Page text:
Live weight/dead weight ratio?

Discussion in 'Meat Birds ETC' started by chrissieg, May 21, 2007.

  1. chrissieg

    chrissieg Chillin' With My Peeps

    Just out of interest how much can you expect to lose in the bucket?

    I'm sure somebody's asked this before - I did try a search, honest! [​IMG]
     
  2. Blisschick

    Blisschick not rusty

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    Feb 20, 2007
    Shepherd, Texas
    It really depends on the kind of bird that you're butchering. Egg layers don't have a lot of muscle to begin with, so the majority of their weight is going to be in the bones and innards. (Feathers don't account for much of the weight.) We've dispatched extra layer roos, only to be disappointed by the meat yield, plus they don't taste as good (to us they have a different flavor). They tend to have really thin breasts and scrawny everything else. They pelvic opening is relatively small, and it's hard to clean them out.

    Dual purpose birds have more muscle, but still not like what you get with meat birds. They yield more breast meat, but not much. I would say that you are probably getting closer to half the body weight in muscle. They seemed to be easier to clean, but not much. They're okay for stew, soup, and frying.

    Meat birds have a very high yield of meat. You'll be surprised at how much muscle they have compared to their insides, and their pelvic area is very wide, making it very easy to remove the insides. (I thought they looked kind of empty for their size![​IMG]) Most of the work goes into pulling the feathers with them. They have a huge amount of white meat, and it's very tender compared to the other two. They grow pretty fast, so they can be butchered relatively young.

    I hope this helps some!

    Stacey
     
  3. chrissieg

    chrissieg Chillin' With My Peeps

    Thanks a lot.

    I'm just toying with the idea of meat birds. My neighbour used to buy in grown birds and feed them up for another couple of weeks. We don't have the same breeds in the UK as you do or day old chicks posted out, but I'll make enquiries!
     
  4. chknman79

    chknman79 Out Of The Brooder

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    Apr 25, 2007
    Crossville,TN
    How do you go about plucking a chicken? I have read to scald them first in boiling water then the feathers come out easier. I have never done it before and since my chicks have turned out to be 12 Roosters and 5 hens the roos will be in the freezer except for 1 I will keep for fertilized eggs to raise more chicks.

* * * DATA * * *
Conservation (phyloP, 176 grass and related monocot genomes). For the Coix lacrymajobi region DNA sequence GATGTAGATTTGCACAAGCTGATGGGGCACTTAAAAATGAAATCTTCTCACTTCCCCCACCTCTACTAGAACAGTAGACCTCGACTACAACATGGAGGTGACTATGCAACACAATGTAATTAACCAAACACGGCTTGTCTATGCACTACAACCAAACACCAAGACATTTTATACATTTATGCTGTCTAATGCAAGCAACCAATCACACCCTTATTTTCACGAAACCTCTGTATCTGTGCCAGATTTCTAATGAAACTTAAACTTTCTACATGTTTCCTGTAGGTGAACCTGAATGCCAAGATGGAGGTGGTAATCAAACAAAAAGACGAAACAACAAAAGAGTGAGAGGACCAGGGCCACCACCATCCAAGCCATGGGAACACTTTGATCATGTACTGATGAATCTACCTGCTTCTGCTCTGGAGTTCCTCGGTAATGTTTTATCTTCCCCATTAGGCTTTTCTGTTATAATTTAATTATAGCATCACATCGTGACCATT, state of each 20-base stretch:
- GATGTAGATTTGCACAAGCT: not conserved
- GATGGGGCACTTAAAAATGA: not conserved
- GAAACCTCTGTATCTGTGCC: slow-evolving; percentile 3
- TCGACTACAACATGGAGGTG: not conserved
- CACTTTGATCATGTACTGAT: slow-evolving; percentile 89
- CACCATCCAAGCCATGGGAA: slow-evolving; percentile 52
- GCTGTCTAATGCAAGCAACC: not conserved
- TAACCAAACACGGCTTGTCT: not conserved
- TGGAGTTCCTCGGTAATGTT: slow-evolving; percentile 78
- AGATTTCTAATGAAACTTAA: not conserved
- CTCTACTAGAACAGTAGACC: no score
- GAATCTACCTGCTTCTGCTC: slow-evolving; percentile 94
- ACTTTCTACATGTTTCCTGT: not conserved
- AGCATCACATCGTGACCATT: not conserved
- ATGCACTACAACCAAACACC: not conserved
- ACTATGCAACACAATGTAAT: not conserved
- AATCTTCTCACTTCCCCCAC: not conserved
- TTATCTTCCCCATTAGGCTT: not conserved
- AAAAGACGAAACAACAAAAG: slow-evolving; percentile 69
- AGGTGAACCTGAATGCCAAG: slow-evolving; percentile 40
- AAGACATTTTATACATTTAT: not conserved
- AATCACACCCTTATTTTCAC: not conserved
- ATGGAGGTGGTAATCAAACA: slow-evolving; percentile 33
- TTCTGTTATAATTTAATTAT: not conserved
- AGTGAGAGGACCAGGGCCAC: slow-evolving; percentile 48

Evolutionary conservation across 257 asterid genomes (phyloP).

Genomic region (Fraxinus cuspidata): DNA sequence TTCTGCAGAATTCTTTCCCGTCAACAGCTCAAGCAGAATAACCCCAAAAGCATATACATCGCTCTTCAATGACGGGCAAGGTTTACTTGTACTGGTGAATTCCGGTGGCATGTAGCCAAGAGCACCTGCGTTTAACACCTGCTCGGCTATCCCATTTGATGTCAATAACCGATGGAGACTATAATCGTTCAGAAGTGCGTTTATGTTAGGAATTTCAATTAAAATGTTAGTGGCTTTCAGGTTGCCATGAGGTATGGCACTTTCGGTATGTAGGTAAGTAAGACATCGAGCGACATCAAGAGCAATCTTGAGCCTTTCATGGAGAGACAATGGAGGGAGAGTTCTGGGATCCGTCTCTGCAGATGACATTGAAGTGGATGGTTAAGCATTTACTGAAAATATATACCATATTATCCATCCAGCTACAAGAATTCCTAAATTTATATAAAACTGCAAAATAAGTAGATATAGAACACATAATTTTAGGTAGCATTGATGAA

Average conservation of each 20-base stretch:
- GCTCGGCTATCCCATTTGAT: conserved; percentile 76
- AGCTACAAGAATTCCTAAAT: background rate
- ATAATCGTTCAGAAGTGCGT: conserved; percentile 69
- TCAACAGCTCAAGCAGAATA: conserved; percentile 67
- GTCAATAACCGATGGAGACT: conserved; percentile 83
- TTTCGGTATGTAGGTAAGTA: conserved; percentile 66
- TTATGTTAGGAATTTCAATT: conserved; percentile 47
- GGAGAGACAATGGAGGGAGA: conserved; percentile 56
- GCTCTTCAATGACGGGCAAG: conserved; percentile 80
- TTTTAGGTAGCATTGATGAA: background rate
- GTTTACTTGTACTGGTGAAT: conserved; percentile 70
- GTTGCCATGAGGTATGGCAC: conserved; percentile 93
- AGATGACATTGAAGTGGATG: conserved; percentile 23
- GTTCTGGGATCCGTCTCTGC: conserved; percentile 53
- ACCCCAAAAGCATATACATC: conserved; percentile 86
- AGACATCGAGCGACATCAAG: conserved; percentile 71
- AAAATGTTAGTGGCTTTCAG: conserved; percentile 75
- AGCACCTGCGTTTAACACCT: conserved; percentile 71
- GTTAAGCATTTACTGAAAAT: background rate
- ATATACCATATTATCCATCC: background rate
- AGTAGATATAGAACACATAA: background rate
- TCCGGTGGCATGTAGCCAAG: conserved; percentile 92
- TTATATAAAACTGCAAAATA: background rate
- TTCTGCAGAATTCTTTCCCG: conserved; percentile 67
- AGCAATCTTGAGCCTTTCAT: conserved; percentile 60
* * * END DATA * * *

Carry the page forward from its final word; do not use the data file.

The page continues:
5. Blisschick

    Blisschick not rusty

    1,875
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    Feb 20, 2007
    Shepherd, Texas
    I've done it 3 different ways:

    1. Dry pluck--right after you've chopped off the head and let it bleed, start plucking the feathers. This is the method we've been using lately, and seems easiest for us.

    2. Scalding water--dip the bird in the hot (but not boiling) water just long enough to immerse it without cooking it. It's smelly but will help the feathers come out easier.

    3. Scalding with paraffin--depending on how large your container of water is, use 1 slab to a whole box of paraffin (Gulf Wax). Allow it to melt in the water, then dip the bird in it. The wax will stick the feathers together in clumps, so when you pull them, they won't be everywhere.
     
  6. silkiechicken

    silkiechicken Staff PhD Premium Member

    So after I am done butchering, keeping only body, gizzard, feet, heart, and liver, I get between 75-80% of live weight. I do restrict feed for 12 hours prior to butcher so that the intestines are emptied and it is much cleaner to do.
     
  7. Blisschick

    Blisschick not rusty

    1,875
    10
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    Feb 20, 2007
    Shepherd, Texas
    the roos will be in the freezer except for 1 I will keep for fertilized eggs to raise more chicks.

    I didn't see this before...[​IMG]

    I would keep two roos. You never know if something will happen to one and you'll need a back up. I've had that happen, so I keep my two best now. If I don't have enough hens to share between them, I'll keep them separate so they don't work the girls to death.​
     

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